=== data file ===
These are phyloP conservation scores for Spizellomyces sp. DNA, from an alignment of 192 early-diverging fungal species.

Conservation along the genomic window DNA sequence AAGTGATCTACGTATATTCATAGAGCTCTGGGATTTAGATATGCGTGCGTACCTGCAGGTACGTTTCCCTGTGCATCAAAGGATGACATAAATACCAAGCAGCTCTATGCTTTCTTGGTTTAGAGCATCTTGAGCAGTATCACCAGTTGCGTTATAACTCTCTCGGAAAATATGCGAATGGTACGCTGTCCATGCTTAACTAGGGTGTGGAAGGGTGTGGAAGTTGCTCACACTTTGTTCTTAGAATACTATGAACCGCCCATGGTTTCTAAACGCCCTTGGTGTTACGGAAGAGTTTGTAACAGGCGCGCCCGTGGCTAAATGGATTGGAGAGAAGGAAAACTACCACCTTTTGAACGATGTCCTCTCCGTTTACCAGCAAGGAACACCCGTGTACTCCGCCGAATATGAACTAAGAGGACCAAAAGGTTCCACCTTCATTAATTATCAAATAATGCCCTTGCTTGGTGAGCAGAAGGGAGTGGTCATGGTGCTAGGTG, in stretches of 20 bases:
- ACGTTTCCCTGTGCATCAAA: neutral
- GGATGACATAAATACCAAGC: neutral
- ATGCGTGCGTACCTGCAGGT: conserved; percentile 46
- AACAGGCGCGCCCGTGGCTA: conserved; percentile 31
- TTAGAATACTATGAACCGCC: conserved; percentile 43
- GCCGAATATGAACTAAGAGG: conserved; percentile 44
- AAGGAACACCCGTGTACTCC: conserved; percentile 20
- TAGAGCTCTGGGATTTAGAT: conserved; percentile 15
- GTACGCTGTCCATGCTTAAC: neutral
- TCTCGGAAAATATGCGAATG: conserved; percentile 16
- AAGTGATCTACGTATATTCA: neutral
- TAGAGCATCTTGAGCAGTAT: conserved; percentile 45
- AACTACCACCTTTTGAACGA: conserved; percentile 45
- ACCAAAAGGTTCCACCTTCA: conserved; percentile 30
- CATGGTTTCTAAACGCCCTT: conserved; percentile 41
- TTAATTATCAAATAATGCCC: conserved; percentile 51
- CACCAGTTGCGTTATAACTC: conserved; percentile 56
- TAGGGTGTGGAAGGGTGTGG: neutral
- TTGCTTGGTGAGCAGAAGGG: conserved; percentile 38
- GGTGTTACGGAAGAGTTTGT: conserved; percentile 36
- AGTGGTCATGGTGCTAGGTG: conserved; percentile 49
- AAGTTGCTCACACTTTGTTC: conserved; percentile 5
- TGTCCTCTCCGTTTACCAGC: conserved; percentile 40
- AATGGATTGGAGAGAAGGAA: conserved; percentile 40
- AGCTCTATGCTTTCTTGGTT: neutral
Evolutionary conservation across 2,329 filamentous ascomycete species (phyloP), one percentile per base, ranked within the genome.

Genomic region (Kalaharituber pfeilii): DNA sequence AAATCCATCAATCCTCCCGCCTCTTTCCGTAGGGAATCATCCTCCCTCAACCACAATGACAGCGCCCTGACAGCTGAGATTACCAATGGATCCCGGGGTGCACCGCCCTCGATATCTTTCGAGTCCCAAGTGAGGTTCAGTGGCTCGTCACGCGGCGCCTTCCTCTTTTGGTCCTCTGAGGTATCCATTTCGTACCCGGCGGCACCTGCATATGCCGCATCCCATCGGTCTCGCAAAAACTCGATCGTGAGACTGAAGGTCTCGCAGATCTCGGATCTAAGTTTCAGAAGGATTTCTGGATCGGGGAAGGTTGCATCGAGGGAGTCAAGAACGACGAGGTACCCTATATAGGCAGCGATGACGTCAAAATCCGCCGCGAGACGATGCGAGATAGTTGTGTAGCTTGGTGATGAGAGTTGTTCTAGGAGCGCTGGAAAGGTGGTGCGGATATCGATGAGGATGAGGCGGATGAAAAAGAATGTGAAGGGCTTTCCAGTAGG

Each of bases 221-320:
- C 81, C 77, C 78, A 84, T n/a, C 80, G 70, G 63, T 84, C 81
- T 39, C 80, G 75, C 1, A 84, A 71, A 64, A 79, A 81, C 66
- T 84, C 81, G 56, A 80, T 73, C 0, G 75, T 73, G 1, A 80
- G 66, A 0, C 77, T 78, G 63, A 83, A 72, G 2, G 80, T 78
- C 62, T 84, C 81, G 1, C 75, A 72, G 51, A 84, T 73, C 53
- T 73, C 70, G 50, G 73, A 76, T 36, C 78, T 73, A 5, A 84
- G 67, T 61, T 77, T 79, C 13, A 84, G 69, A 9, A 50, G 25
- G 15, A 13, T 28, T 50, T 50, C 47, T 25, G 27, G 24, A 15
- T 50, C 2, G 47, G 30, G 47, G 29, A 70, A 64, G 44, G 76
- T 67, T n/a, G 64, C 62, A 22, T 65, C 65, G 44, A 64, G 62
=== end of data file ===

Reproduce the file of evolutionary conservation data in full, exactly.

These are phyloP conservation scores for Spizellomyces sp. DNA, from an alignment of 192 early-diverging fungal species.

Conservation along the genomic window DNA sequence AAGTGATCTACGTATATTCATAGAGCTCTGGGATTTAGATATGCGTGCGTACCTGCAGGTACGTTTCCCTGTGCATCAAAGGATGACATAAATACCAAGCAGCTCTATGCTTTCTTGGTTTAGAGCATCTTGAGCAGTATCACCAGTTGCGTTATAACTCTCTCGGAAAATATGCGAATGGTACGCTGTCCATGCTTAACTAGGGTGTGGAAGGGTGTGGAAGTTGCTCACACTTTGTTCTTAGAATACTATGAACCGCCCATGGTTTCTAAACGCCCTTGGTGTTACGGAAGAGTTTGTAACAGGCGCGCCCGTGGCTAAATGGATTGGAGAGAAGGAAAACTACCACCTTTTGAACGATGTCCTCTCCGTTTACCAGCAAGGAACACCCGTGTACTCCGCCGAATATGAACTAAGAGGACCAAAAGGTTCCACCTTCATTAATTATCAAATAATGCCCTTGCTTGGTGAGCAGAAGGGAGTGGTCATGGTGCTAGGTG, in stretches of 20 bases:
- ACGTTTCCCTGTGCATCAAA: neutral
- GGATGACATAAATACCAAGC: neutral
- ATGCGTGCGTACCTGCAGGT: conserved; percentile 46
- AACAGGCGCGCCCGTGGCTA: conserved; percentile 31
- TTAGAATACTATGAACCGCC: conserved; percentile 43
- GCCGAATATGAACTAAGAGG: conserved; percentile 44
- AAGGAACACCCGTGTACTCC: conserved; percentile 20
- TAGAGCTCTGGGATTTAGAT: conserved; percentile 15
- GTACGCTGTCCATGCTTAAC: neutral
- TCTCGGAAAATATGCGAATG: conserved; percentile 16
- AAGTGATCTACGTATATTCA: neutral
- TAGAGCATCTTGAGCAGTAT: conserved; percentile 45
- AACTACCACCTTTTGAACGA: conserved; percentile 45
- ACCAAAAGGTTCCACCTTCA: conserved; percentile 30
- CATGGTTTCTAAACGCCCTT: conserved; percentile 41
- TTAATTATCAAATAATGCCC: conserved; percentile 51
- CACCAGTTGCGTTATAACTC: conserved; percentile 56
- TAGGGTGTGGAAGGGTGTGG: neutral
- TTGCTTGGTGAGCAGAAGGG: conserved; percentile 38
- GGTGTTACGGAAGAGTTTGT: conserved; percentile 36
- AGTGGTCATGGTGCTAGGTG: conserved; percentile 49
- AAGTTGCTCACACTTTGTTC: conserved; percentile 5
- TGTCCTCTCCGTTTACCAGC: conserved; percentile 40
- AATGGATTGGAGAGAAGGAA: conserved; percentile 40
- AGCTCTATGCTTTCTTGGTT: neutral
Evolutionary conservation across 2,329 filamentous ascomycete species (phyloP), one percentile per base, ranked within the genome.

Genomic region (Kalaharituber pfeilii): DNA sequence AAATCCATCAATCCTCCCGCCTCTTTCCGTAGGGAATCATCCTCCCTCAACCACAATGACAGCGCCCTGACAGCTGAGATTACCAATGGATCCCGGGGTGCACCGCCCTCGATATCTTTCGAGTCCCAAGTGAGGTTCAGTGGCTCGTCACGCGGCGCCTTCCTCTTTTGGTCCTCTGAGGTATCCATTTCGTACCCGGCGGCACCTGCATATGCCGCATCCCATCGGTCTCGCAAAAACTCGATCGTGAGACTGAAGGTCTCGCAGATCTCGGATCTAAGTTTCAGAAGGATTTCTGGATCGGGGAAGGTTGCATCGAGGGAGTCAAGAACGACGAGGTACCCTATATAGGCAGCGATGACGTCAAAATCCGCCGCGAGACGATGCGAGATAGTTGTGTAGCTTGGTGATGAGAGTTGTTCTAGGAGCGCTGGAAAGGTGGTGCGGATATCGATGAGGATGAGGCGGATGAAAAAGAATGTGAAGGGCTTTCCAGTAGG

Each of bases 221-320:
- C 81, C 77, C 78, A 84, T n/a, C 80, G 70, G 63, T 84, C 81
- T 39, C 80, G 75, C 1, A 84, A 71, A 64, A 79, A 81, C 66
- T 84, C 81, G 56, A 80, T 73, C 0, G 75, T 73, G 1, A 80
- G 66, A 0, C 77, T 78, G 63, A 83, A 72, G 2, G 80, T 78
- C 62, T 84, C 81, G 1, C 75, A 72, G 51, A 84, T 73, C 53
- T 73, C 70, G 50, G 73, A 76, T 36, C 78, T 73, A 5, A 84
- G 67, T 61, T 77, T 79, C 13, A 84, G 69, A 9, A 50, G 25
- G 15, A 13, T 28, T 50, T 50, C 47, T 25, G 27, G 24, A 15
- T 50, C 2, G 47, G 30, G 47, G 29, A 70, A 64, G 44, G 76
- T 67, T n/a, G 64, C 62, A 22, T 65, C 65, G 44, A 64, G 62